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History of Dhaka

Lalbagh Fort, constructed in the mid 17th century by Prince Mohammed Azam Shah, son of the Emperor Aurangzeb, and the Fort contains the tomb of Bibi Pari, daughter ofShaista Khan
The existence of a settlement in the area that is now Dhaka dates from the 7th century. The city area was ruled by the Buddhist kingdom of Kamarupa and the Pala Empire before passing to the control of the Hindu Sena dynasty in the 9th century.[11] The name of the city may have derived after the establishment of the Goddess Dhakeshwari's temple by Ballal Sena in the 12th century.[12] The town itself consisted of a few market centres like Lakshmi Bazar, Shankhari Bazar, Tanti Bazar, Patuatuli, Kumartuli, Bania Nagar and Goal Nagar. After the Sena Empire, Dhaka was successively ruled by the Sultanate of Bengal as well as interruption of governors from the Delhi Sultanate before being taken over by the Mughals in 1608.[13] The development of townships and housing has resulted into a significant growth in population came as the city was proclaimed the capital (Rajmahal) of Bengal under Mughal rule in 1608.[14][15][16] Mughal subahdar Islam Khan was the first administrator of the city.[17] Khan named the town "Jahangir Nagar" (জাহাঙ্গীর নগর; City of Jahangir) in honour of the Mughal emperor Jahangir, although this name was dropped soon after Jahangir's death. The main expansion of the city took place under Mughal general Shaista Khan.[15][16] The city then measured 19 by 13 kilometres (12 by 8 mi), with a population of nearly one million people.[18] British East India Company in 1765 gained right to collect revenue (Diwani right) and later took over governing in 1793 when Nawabs of Bengal were forced to abdicate all their authority over Bengal, Bihar & Orissa & the city passed on to total British control. The city's population shrank dramatically during this period as the prominence of Calcuttarose,[19] but substantive development and modernisation eventually followed. A modern civic water supply system was introduced in 1874 and electricity supply launched in 1878.[20][21] The Dhaka Cantonment was established near the city, serving as a base for British and Bengali soldiers.[16]
Ahsan Manzil was once the palace of theDhaka Nawab Family; it is now a museum.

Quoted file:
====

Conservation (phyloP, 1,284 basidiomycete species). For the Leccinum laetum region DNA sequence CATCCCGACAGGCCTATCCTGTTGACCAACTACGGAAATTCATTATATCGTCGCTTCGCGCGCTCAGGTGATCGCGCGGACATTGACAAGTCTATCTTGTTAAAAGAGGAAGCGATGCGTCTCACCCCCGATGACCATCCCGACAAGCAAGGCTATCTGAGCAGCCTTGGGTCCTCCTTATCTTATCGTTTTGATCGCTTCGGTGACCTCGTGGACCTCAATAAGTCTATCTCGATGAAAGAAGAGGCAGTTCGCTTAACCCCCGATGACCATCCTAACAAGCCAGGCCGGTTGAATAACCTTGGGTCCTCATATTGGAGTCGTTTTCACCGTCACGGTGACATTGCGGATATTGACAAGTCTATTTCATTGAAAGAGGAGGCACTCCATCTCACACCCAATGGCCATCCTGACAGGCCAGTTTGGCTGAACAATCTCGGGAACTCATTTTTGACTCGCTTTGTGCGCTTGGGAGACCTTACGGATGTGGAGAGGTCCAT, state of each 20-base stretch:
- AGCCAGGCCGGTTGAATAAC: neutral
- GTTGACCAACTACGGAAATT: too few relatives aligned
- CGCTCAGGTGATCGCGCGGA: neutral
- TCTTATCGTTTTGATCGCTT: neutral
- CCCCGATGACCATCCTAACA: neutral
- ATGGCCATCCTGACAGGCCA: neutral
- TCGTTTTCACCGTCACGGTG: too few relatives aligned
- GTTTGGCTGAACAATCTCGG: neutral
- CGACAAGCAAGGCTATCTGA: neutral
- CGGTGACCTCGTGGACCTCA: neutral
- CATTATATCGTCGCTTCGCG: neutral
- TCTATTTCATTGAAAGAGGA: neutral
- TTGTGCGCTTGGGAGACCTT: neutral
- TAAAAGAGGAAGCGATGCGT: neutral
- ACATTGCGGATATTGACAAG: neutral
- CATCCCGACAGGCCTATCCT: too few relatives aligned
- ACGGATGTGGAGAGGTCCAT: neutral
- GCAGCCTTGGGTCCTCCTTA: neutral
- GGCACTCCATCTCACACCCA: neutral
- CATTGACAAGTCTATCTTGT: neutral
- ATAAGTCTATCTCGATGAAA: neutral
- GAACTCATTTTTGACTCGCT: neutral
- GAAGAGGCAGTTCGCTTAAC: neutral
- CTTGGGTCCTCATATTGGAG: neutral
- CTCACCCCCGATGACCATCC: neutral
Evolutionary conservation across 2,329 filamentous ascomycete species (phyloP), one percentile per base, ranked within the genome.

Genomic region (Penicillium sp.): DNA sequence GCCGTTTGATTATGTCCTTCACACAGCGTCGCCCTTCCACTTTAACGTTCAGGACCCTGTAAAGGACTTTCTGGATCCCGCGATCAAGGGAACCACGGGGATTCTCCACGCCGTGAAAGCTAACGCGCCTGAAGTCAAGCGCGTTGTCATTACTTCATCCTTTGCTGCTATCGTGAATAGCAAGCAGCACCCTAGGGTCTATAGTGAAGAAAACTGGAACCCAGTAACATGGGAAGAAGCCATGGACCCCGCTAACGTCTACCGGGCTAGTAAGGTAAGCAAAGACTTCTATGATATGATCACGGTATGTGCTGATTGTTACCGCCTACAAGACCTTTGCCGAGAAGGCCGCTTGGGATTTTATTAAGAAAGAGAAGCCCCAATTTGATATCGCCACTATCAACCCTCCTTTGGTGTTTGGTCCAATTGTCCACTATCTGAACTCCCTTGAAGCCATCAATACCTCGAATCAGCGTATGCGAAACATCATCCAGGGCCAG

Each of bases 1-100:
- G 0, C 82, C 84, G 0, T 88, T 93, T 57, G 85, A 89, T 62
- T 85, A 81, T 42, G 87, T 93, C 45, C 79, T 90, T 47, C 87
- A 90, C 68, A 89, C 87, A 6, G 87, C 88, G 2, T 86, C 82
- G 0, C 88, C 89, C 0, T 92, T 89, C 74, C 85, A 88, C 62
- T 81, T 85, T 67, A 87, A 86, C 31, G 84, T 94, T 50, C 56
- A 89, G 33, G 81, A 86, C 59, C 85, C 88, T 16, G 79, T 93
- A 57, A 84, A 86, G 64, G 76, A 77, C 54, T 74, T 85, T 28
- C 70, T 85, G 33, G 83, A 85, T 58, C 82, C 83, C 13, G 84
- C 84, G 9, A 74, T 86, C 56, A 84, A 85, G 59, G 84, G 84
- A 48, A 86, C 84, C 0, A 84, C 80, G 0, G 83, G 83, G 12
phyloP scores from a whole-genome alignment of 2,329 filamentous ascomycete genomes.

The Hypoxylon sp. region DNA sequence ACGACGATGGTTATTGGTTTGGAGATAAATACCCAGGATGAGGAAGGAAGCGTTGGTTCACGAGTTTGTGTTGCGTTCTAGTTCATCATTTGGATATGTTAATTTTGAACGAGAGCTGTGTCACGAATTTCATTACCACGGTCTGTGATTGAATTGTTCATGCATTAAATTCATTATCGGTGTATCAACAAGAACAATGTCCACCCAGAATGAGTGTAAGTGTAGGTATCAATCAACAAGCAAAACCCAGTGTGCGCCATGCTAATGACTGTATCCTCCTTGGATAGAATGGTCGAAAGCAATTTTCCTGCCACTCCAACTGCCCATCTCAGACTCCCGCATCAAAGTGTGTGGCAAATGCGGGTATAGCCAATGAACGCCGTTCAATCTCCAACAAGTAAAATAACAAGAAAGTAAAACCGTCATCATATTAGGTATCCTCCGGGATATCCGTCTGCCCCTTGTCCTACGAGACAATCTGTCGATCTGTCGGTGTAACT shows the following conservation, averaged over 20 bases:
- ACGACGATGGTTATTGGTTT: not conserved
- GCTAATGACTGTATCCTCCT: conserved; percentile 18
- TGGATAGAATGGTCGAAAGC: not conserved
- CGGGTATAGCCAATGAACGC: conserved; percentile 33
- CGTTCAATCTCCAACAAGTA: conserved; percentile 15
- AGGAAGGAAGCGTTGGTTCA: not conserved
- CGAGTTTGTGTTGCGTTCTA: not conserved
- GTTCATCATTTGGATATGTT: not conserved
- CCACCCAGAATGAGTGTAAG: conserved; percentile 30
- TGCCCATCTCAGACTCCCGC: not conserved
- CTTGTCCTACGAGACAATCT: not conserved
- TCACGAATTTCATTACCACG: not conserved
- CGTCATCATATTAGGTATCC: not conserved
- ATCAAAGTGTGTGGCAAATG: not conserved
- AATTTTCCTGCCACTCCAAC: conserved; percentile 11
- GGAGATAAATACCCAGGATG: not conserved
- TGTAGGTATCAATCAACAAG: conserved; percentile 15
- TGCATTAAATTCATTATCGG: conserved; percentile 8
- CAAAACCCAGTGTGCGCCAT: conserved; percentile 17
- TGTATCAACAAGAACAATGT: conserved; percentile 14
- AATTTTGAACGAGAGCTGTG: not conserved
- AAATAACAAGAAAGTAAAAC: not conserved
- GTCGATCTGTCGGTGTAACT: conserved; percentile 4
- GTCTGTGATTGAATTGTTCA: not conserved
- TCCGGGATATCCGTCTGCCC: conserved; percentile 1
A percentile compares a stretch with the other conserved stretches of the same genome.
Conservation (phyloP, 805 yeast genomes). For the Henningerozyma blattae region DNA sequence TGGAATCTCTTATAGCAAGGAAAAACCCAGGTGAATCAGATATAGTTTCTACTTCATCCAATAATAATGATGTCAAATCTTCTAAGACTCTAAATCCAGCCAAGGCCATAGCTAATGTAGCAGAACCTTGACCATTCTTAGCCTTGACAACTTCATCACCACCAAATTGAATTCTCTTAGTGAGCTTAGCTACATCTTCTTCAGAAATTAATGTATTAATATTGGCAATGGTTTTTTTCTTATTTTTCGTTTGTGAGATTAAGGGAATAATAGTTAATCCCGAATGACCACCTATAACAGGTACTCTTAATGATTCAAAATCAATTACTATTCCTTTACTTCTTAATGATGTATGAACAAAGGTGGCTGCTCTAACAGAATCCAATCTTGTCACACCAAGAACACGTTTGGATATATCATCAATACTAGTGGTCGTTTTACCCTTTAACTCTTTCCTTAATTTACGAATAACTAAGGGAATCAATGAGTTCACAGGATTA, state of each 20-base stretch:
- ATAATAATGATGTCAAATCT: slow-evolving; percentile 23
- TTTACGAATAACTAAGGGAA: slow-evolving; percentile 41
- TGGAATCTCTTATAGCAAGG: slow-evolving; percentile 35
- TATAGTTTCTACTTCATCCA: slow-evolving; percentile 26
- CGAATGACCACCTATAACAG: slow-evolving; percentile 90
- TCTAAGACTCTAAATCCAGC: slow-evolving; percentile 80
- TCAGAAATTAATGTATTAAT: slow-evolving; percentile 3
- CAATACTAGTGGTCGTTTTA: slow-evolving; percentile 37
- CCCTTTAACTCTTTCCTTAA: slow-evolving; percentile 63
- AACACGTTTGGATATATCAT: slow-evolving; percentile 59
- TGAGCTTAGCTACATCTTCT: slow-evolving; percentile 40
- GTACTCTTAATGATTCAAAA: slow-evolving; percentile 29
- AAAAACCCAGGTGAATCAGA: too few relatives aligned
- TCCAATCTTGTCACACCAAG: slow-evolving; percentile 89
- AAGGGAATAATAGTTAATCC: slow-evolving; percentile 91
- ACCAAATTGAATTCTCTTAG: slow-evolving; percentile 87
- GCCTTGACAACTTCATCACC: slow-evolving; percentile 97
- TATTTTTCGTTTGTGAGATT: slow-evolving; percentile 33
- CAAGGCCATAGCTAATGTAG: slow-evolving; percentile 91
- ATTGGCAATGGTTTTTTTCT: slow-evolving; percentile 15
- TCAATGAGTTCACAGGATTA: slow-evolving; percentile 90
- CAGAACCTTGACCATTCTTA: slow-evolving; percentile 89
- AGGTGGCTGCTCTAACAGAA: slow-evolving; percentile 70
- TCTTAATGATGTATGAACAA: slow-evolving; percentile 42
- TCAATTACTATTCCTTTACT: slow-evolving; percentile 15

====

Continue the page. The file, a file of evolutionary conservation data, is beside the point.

During the abortive Partition of Bengal in 1905, Dhaka was declared to be the capital of the newly established state of East Bengal and Assam, but Bengal was reunited in 1911.[14][15][16] Following the Partition of India in 1947, Dhaka became the capital of East Pakistan. The city witnessed major communal violence following the partition of India.[16] A large proportion of the city's Hindu population departed for India, while the city received a large influx of Muslims. As the centre of regional politics, however, Dhaka saw an increasing number of political strikes and incidents of violence.[16] The adoption of Urdu as the sole official language of Pakistan led to protest marches involving large crowds. Known as the Bengali Language Movement, the protests resulted in Pakistani police firing which killed a number of peaceful student demonstrators.[22] Throughout the 1950s and 1960s, Dhaka remained a hotbed of political activity, and the demands for autonomy for the Bengali population gradually gained momentum.[23]
Jatiyo Sangshad Bhaban houses the national parliament.
The 1970 Bhola cyclone devastated much of the region, killing an estimated 500,000 people.[24] More than half the city was flooded and millions of people were marooned.[25] With public anger growing against ethnic discrimination and poor cyclone relief efforts from the central government, Bengali politician BangabandhuSheikh Mujibur Rahman held a nationalist gathering on March 7, 1971 at Ramna Racecourse.[16][22] An estimated one million people attended the gathering, leading to the March 26 declaration of Bangladesh's independence.[22] In response, the Pakistan Army launched Operation Searchlight, which led to the arrests, torture and killing of thousands of people.[26] After nine months of bloody battle with Indian Army and Mitra Bahini, the Pakistani Army surrendered to the Indian Army on December 16 marking the end of the independence war of Bangladesh.[27] As the nation's capital, Dhaka saw a rapid and massive growth of the city population in the post-independence period, as migrant workers from rural areas across Bangladesh moved to the city.[28] The growth of commerce and industry along with the city's population has created further challenges to services and infrastructure.[29] A real estate boom has followed the expansion of city limits and the development of new settlements such as Uttara,Mohammadpur, Bashundhara, Mirpur and Motijheel.[30]